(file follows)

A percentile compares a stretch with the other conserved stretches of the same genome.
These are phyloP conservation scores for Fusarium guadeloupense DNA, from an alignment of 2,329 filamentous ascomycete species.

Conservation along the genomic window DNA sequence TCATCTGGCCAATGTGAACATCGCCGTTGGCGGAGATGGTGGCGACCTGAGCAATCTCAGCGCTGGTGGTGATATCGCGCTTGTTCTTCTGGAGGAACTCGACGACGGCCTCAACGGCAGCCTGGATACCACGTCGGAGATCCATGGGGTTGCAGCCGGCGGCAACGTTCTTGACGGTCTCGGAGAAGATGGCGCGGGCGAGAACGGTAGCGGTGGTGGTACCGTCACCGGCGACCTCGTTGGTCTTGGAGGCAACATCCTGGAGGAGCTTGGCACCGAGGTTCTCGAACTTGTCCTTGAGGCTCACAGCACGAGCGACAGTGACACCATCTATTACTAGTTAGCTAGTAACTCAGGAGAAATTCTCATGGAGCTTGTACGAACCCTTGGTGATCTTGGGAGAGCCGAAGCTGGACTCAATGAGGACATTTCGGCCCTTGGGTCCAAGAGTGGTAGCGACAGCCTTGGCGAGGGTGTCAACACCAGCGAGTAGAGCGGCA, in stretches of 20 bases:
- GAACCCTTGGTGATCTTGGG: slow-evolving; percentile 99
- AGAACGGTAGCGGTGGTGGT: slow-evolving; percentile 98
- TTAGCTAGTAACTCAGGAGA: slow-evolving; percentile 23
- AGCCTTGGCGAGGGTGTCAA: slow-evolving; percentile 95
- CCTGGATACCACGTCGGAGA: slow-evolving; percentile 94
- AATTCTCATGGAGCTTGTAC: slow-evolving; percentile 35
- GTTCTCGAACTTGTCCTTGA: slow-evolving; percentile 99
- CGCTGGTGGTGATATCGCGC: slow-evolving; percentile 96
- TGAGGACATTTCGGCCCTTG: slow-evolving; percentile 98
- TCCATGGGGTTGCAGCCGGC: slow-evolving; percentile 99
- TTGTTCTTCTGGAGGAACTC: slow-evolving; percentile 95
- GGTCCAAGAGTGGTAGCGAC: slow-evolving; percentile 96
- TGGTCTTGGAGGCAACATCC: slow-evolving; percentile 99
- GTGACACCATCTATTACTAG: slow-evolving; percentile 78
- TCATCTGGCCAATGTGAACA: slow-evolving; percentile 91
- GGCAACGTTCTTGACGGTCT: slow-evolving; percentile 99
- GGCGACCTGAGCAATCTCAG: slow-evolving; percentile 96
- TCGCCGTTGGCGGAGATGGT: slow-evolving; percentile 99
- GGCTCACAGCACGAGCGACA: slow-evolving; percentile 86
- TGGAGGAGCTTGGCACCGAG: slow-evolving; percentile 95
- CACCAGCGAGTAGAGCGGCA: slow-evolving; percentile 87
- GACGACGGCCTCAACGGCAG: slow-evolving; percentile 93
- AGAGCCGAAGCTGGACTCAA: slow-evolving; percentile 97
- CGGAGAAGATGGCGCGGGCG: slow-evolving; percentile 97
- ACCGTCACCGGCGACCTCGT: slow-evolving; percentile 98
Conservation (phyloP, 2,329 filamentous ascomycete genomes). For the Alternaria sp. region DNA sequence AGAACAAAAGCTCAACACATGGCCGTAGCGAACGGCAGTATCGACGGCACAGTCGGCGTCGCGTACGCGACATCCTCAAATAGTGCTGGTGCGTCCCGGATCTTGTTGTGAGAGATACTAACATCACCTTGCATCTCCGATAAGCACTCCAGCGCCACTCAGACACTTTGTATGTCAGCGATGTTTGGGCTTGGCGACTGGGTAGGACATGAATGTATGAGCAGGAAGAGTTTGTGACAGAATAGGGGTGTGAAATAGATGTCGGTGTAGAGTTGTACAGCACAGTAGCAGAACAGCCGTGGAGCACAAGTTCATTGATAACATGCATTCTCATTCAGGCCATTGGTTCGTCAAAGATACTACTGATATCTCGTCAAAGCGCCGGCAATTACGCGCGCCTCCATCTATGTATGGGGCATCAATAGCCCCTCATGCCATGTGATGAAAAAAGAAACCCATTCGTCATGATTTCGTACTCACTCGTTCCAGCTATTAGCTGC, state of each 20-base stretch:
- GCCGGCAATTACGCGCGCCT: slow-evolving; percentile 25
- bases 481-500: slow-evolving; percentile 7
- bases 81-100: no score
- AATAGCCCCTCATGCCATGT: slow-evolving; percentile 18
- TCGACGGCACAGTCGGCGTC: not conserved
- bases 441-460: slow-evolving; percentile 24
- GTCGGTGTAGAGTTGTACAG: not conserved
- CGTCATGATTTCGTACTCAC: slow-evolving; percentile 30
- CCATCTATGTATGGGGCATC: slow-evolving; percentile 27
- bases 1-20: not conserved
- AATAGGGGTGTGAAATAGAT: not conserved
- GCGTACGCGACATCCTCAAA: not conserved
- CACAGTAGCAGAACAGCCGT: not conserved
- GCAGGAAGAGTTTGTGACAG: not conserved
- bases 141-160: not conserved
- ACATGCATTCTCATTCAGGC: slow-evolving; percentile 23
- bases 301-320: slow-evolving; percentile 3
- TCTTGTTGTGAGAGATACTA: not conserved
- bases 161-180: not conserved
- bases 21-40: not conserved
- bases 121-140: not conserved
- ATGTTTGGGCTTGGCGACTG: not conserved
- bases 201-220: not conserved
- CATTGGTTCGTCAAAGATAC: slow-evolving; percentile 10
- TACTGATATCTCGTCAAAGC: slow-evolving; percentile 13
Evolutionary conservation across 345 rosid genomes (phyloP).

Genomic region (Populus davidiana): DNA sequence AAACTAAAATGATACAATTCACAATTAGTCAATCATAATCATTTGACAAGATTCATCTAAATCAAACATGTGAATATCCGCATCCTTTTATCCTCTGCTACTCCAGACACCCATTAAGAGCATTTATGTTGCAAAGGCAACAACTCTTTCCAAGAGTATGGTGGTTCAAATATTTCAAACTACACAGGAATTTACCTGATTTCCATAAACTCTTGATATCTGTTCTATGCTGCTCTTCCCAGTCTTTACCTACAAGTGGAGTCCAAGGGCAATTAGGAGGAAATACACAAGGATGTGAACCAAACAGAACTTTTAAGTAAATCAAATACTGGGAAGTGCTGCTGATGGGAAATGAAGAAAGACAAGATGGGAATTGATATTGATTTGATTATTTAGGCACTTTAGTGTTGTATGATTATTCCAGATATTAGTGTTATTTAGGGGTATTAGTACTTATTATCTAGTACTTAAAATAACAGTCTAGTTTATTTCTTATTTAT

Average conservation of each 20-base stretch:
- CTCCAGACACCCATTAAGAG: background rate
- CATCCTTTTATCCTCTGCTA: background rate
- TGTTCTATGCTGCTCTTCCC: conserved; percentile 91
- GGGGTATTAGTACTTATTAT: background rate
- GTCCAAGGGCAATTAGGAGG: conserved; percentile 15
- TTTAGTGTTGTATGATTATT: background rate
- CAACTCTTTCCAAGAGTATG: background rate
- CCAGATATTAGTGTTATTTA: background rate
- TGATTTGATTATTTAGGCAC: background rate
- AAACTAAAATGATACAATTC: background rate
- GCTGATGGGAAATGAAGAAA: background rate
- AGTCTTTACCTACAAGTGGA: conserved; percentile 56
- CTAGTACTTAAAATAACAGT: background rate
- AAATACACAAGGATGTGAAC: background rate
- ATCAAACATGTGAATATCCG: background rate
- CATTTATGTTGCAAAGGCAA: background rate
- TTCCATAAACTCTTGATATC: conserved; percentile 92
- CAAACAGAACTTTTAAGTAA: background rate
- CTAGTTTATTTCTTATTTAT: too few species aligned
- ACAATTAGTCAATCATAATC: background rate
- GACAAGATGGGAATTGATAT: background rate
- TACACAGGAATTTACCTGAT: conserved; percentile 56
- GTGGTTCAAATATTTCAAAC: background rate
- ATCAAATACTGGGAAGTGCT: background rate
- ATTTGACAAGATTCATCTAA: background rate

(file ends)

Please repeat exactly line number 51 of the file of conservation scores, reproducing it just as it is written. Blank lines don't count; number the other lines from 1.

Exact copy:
- ATGTTTGGGCTTGGCGACTG: not conserved